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An arrest warrant for heir apparent to Samsung's throne, Lee Jae-yong, was issued Monday for his suspected involvement in an insidious corruption scandal that led to the impeachment of South Korean President Park Geun-hye.
The arrest warrant, issued by a special prosecutor in charge of investigating Park's alleged wrongdoing, formally accuses Lee of bribery, embezzlement and perjury, and is awaiting approval by a South Korean court scheduled to hear the case on Wednesday, reports The Wall Street Journal.
Specifically, Lee, better known in the West as Jay Y. Lee, is accused of donating 43 billion Korean won ($36 million) — some of it embezzled from Samsung — to a string of non-profits linked to Park confidante Choi Soon-sil in a bid to curry political favor. According to investigators, this particular round of bribes bought the government's blessing of a merger between two Samsung affiliates in 2015.
Widely considered to be the de facto head of Samsung, Lee is officially standing in for his ailing father and Samsung chairman Lee Kun-hee. With Park's backing, the move helped transfer control of the chaebol to the younger Lee.
The special prosecutor is leveraging the supposed Samsung bribe as evidence that Choi and Park engaged in, and profited greatly from, illicit activities. Choi does not hold political office but is suspected of wielding influence over the administration in part tied to the pay-to-play operation.
Addressing the potential impact Lee's arrest might have on the South Korean economy — Samsung accounts for nearly one-third of the country's stock market value — a representative for the special prosecutor's office said "it is more important to seek justice."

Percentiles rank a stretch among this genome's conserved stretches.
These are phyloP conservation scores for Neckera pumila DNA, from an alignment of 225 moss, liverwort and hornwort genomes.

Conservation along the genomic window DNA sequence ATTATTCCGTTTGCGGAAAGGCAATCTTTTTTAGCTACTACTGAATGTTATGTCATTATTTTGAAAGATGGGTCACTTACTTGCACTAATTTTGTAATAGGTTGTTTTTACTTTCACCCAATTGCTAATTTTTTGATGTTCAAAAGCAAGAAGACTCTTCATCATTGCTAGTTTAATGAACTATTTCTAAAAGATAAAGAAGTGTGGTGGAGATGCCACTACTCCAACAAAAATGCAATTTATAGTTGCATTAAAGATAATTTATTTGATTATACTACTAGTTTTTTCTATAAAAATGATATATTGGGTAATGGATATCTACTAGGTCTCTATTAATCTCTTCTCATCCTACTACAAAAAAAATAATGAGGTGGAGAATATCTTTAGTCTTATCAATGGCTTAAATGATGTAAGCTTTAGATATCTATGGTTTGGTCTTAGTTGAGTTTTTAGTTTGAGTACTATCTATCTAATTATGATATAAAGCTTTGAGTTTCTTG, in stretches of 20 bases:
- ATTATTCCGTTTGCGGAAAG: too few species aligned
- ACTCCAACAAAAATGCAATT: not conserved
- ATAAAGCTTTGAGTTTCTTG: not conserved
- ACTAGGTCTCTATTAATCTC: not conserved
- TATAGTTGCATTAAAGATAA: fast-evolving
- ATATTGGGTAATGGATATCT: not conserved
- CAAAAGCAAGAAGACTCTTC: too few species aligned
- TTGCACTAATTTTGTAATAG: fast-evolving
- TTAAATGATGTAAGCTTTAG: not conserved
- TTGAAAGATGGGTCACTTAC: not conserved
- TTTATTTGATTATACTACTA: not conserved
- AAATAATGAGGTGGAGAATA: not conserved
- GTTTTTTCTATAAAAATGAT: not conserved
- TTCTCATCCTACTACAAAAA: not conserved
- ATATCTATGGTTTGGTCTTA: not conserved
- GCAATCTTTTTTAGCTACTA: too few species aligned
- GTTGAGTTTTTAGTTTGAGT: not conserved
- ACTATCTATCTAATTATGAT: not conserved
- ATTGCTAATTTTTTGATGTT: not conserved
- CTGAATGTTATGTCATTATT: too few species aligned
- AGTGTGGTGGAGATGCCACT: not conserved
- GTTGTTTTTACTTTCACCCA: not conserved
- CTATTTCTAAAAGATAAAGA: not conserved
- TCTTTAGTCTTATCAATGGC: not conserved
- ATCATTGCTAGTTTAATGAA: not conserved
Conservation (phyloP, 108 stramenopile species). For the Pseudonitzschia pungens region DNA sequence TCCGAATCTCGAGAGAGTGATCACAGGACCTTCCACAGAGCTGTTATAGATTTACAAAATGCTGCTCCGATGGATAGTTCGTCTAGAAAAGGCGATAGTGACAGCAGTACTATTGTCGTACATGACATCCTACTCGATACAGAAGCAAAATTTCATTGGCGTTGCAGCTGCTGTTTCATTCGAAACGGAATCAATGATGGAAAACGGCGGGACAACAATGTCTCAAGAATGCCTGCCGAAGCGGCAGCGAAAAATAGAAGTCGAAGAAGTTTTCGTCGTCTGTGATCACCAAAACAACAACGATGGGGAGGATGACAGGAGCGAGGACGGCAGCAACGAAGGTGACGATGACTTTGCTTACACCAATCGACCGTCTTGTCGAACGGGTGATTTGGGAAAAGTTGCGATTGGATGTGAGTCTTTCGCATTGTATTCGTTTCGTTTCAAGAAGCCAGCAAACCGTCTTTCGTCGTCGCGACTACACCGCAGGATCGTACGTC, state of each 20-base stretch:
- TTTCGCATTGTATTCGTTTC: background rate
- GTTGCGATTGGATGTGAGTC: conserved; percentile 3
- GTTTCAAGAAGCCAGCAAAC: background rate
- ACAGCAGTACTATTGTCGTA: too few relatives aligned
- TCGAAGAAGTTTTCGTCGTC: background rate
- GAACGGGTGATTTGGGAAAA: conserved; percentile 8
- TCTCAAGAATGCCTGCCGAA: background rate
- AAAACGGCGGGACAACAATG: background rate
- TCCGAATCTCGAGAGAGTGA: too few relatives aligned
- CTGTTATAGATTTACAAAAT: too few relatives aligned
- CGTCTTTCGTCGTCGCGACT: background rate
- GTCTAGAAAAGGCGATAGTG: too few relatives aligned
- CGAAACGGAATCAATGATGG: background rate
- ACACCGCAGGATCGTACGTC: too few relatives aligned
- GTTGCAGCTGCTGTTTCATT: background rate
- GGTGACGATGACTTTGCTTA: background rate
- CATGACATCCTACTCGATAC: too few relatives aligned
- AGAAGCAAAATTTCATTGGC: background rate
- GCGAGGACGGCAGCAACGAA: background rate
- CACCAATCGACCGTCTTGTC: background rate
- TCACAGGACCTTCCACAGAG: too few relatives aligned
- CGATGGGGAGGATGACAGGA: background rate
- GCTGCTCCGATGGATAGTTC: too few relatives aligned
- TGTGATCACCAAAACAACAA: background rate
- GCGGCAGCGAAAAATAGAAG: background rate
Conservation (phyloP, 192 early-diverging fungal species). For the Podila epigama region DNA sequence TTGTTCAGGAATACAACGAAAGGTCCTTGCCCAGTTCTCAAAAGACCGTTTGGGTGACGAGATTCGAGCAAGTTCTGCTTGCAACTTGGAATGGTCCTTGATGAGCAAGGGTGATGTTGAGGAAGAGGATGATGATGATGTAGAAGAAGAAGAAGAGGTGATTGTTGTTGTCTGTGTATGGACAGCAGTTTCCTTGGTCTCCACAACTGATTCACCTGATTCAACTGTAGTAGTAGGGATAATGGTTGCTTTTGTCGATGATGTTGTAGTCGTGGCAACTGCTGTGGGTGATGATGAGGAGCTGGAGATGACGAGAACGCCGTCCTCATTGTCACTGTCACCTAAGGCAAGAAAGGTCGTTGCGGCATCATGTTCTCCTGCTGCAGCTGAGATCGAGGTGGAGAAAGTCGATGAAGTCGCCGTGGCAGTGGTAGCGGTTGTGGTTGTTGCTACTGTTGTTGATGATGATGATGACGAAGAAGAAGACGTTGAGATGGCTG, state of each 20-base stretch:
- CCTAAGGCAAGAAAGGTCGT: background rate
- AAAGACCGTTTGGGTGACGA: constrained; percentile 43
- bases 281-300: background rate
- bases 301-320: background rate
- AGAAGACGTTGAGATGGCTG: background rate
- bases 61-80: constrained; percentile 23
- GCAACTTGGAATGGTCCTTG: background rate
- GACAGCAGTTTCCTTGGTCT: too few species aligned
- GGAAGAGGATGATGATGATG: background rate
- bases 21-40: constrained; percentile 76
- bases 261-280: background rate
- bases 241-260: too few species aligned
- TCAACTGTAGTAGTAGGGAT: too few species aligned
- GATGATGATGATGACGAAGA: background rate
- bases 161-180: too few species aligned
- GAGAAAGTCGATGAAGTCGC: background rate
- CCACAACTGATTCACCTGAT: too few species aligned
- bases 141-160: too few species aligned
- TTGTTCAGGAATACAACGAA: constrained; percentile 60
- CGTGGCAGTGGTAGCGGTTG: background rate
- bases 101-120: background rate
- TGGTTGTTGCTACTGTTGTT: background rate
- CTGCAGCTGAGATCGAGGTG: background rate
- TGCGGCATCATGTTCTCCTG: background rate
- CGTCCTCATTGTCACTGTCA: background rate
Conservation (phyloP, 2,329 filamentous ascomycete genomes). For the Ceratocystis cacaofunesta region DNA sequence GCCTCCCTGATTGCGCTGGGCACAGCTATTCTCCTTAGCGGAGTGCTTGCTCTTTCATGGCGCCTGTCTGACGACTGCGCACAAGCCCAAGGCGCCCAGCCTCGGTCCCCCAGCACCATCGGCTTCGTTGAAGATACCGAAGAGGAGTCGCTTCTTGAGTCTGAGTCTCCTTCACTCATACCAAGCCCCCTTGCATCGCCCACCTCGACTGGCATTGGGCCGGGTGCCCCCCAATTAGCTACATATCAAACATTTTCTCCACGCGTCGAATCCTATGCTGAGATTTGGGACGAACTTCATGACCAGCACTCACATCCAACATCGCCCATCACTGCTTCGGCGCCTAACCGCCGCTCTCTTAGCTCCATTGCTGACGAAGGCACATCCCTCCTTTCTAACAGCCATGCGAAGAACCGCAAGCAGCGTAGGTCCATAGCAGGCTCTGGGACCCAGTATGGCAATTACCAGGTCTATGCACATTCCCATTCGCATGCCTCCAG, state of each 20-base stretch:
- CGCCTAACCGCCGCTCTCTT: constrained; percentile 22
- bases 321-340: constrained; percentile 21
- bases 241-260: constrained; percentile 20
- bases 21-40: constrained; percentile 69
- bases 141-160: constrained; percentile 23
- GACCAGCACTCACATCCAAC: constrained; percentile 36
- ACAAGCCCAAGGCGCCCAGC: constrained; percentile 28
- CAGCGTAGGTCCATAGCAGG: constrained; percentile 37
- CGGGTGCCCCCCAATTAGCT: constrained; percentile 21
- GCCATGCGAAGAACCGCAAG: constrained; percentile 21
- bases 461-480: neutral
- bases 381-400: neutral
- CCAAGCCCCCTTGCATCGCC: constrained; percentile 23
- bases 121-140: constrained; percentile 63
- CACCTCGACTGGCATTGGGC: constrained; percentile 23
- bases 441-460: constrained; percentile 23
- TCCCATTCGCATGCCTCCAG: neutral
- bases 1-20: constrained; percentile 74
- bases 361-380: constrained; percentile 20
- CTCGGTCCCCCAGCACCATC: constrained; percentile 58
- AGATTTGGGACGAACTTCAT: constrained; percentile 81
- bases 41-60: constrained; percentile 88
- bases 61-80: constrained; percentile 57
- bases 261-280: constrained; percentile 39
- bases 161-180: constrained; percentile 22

Alongside wider restructuring issues, Samsung Electronics is grappling with the aftermath of last year's Galaxy Note 7 fiasco. Lee's abrupt departure would come as yet another blow to the company.
Lee and three other top Samsung lieutenants were recently questioned over the company's alleged misconduct. While the three executives will not face arrest, Lee's warrant comes just days after he was grilled in a 22-hour interrogation session, the report said.
For its part, Samsung maintains no wrongdoing in the matter.
"Samsung did not make contributions in order to receive favors," the company said. "In particular, we find it hard to accept the special prosecutor's argument that Samsung has made improper requests related to the merger of Samsung affiliates or the leadership transition."
Today's development is the latest wrinkle in South Korea's corruption scandal. The country's top companies, including Samsung, LG and Hyundai, are at the heart of the issue, alleged targets of an elaborate extortion scheme from which Park and Choi pocketed tens of millions of dollars.